Are Americans de-banking?

By Nin-Hai Tseng, reporter

FORTUNE -- The financial crisis that destroyed some of the world's biggest banks and sent others to the brink of failure have changed Americans' idea of lending and borrowing. While most still seem to have no problems storing their money at banks small and large, a few trends indicate that everyone from consumers to some of the world's largest companies are straying away from large financial institutions as sources of funding.

Fortune lists three signs that there might be a subtle de-banking happening in America:

1) Tapping into retirement

Most financial planners would belt a big 'No!' when it comes to taking a loan out against a retirement account. But a modest uptick of those in their peak earning years -- 35 to 55 years olds -- have gone against that advice amid the dismal economy, according a report Fidelity Investments released last week.

In a survey of 11 million people with retirement funds, 21.9% have a loan outstanding against their retirement during the three months ending in June. That's a 10-year high from the 18.1% recorded during the first three months ending in March 2001.

What's more, Fidelity reported 2.2% more people during the latest quarter of 2010 withdrew from their 401(k) because of financial hardships compared to the previous year during the same quarter. And 45% of participants who took hardship withdrawals a year ago also took another one this year to do everything from staving off an eviction to avoiding a home foreclosure.

Unlike hardship withdrawals that require applicants to prove financial pain, the loan option doesn't require a reason. And the amount loaned is usually limited to about $50,000 or half of your 401 (k) balance. The benefits some see in borrowing against their retirement is that they would essentially be paying themselves (as opposed to a bank) back with interest.

It's true most financial planners would say it's a bad altogether to tap into your retirement early because of taxes and penalties involved, as well as raising the long-term potential of not having enough money to retire. But for some at least, unprecedented times call for unlikely measures.

2) Tap into investors directly

In an effort to diversify their funding away from banks, some of the country's biggest corporations have increasingly been going directly to investors for loans. The Financial Times reported this week that the growth of private placement deals, "whereby companies tap investors directly for loans," are on the rise. That signals, according to the FT, that banks, having survived this financial crisis, aren't keen to reload their balance sheets with business loans in the near future.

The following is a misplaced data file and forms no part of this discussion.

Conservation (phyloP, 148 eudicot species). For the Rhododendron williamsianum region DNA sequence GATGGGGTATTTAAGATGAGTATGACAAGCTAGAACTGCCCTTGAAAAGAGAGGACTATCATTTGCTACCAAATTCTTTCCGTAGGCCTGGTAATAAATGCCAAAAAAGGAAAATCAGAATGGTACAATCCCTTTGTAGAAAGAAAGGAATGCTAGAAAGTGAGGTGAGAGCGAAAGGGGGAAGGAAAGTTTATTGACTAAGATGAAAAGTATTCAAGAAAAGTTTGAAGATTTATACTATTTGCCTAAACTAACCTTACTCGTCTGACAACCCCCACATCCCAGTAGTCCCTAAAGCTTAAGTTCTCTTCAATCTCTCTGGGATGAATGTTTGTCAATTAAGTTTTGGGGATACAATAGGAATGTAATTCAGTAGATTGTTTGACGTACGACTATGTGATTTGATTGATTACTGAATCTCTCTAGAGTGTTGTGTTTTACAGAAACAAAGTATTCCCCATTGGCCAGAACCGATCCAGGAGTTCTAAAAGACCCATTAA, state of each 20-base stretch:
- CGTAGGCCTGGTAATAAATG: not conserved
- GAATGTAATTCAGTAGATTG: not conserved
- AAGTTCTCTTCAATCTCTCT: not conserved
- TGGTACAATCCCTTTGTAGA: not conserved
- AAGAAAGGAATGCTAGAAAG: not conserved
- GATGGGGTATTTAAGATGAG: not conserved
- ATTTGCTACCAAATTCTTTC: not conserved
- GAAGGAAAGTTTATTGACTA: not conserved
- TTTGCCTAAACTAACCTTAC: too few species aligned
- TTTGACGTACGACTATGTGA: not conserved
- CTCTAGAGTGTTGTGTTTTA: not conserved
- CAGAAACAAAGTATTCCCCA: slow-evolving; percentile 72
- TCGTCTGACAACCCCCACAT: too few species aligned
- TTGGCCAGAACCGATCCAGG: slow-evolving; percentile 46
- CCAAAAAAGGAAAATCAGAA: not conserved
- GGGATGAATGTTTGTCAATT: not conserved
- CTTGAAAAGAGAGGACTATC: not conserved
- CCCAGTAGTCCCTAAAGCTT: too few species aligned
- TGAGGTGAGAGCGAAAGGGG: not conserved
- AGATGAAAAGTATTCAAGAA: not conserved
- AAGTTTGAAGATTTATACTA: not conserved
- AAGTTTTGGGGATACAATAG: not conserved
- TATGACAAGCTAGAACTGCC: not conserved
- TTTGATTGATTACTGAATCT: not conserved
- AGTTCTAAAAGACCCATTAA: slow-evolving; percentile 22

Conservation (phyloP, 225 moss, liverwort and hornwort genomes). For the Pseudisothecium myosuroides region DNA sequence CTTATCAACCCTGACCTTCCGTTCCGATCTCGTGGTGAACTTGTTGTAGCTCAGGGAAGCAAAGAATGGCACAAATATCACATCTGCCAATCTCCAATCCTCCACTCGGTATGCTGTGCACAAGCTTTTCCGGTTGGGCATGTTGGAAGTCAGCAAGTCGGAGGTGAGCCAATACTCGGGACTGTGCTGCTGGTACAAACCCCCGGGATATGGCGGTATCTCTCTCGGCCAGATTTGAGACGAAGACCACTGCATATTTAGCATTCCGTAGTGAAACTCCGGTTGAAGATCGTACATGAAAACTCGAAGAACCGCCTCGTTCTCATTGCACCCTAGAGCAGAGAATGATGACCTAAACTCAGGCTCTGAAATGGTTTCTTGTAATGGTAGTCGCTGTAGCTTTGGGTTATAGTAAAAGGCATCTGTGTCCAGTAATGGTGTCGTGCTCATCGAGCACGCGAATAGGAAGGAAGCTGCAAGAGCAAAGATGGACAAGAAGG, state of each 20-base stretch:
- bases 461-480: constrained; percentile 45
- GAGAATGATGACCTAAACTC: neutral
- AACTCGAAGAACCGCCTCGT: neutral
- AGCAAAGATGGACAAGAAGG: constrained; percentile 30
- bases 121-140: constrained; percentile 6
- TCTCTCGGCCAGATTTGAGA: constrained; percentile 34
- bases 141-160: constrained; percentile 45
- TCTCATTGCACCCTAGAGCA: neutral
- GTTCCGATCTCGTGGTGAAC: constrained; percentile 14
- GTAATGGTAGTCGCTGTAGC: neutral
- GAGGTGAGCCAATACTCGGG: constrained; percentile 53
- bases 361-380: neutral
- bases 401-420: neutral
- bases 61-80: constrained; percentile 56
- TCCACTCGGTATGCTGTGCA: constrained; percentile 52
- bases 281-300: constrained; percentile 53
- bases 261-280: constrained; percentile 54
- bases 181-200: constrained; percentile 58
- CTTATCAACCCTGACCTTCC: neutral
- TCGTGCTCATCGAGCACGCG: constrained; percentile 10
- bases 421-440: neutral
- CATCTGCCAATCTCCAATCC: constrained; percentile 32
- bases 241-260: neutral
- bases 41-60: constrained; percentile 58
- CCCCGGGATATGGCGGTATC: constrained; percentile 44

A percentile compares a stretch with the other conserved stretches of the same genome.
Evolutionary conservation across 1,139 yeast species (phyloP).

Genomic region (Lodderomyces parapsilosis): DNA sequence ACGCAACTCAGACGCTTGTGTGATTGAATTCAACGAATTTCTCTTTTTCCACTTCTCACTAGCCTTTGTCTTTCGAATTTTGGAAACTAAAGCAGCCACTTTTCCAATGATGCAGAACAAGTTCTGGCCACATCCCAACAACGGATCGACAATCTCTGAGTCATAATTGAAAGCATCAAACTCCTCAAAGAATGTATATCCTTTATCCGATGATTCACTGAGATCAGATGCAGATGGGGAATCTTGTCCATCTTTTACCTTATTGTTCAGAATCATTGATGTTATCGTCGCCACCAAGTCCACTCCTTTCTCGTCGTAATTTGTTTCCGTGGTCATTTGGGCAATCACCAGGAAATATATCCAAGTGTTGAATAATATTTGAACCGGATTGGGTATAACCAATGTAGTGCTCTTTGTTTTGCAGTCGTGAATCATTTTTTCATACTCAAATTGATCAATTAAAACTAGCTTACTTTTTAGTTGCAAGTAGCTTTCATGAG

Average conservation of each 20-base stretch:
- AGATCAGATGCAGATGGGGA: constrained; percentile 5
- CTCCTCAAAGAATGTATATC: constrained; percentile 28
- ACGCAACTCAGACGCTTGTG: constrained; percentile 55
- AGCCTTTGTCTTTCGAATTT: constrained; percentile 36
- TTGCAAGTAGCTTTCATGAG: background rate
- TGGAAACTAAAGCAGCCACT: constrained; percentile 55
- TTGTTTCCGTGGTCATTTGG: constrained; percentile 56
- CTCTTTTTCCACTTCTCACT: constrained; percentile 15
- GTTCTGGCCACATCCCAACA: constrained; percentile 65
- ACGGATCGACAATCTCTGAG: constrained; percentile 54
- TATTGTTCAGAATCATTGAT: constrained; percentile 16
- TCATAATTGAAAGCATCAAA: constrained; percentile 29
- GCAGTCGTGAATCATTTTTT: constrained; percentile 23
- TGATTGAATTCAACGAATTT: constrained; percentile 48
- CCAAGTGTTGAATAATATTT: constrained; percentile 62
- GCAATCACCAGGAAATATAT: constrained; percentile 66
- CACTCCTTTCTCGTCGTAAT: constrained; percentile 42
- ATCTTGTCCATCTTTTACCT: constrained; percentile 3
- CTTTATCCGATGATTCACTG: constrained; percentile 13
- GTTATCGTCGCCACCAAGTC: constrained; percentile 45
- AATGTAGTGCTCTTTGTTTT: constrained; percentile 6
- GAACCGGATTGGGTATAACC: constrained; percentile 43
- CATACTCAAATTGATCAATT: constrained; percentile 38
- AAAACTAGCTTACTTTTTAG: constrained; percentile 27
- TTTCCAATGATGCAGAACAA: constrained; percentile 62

Companies tapped the market for $27.4 billion in the first half of the year, an increase from the $28.5bn raised during all of 2009, according to the FT, citing data from Thomson Reuters. Mid-market groups typically favor private placements as a way to build relationships with investors, but large multinational corporations such as Heineken and Millennium Pipeline have been scurrying into this market.

Banks aren't totally out of the picture, however. Private placements fall somewhere between bank loans and the bond market. Banks usually facilitate the private placements, which often involve an agreement between several investors and the borrower, and of course they collect fees for their work.

3) Tap into friends and neighbors

In the online world, peer to peer lending has become a growing option for needy borrowers.

The social lending sites are often used by those who are self employed or have financial profiles that make it less clear for banks or credit unions to asses them. Some of the more popular sites include and Lending Club. Borrowers, depending on what social lending service they use, can borrow anywhere from $7,000 to $250,000 to pay everything from tuition bills to business start-up costs.

Services in recent years have tightened lending standards, however, requiring higher credit scores and debt-to-income ratios. But peer-to-peer lending has proved a popular alternative to traditional banks. And right now, given rising credit costs and tightened lending standards, any alternative to traditional banking is, for many, an option worth exploring. To top of page

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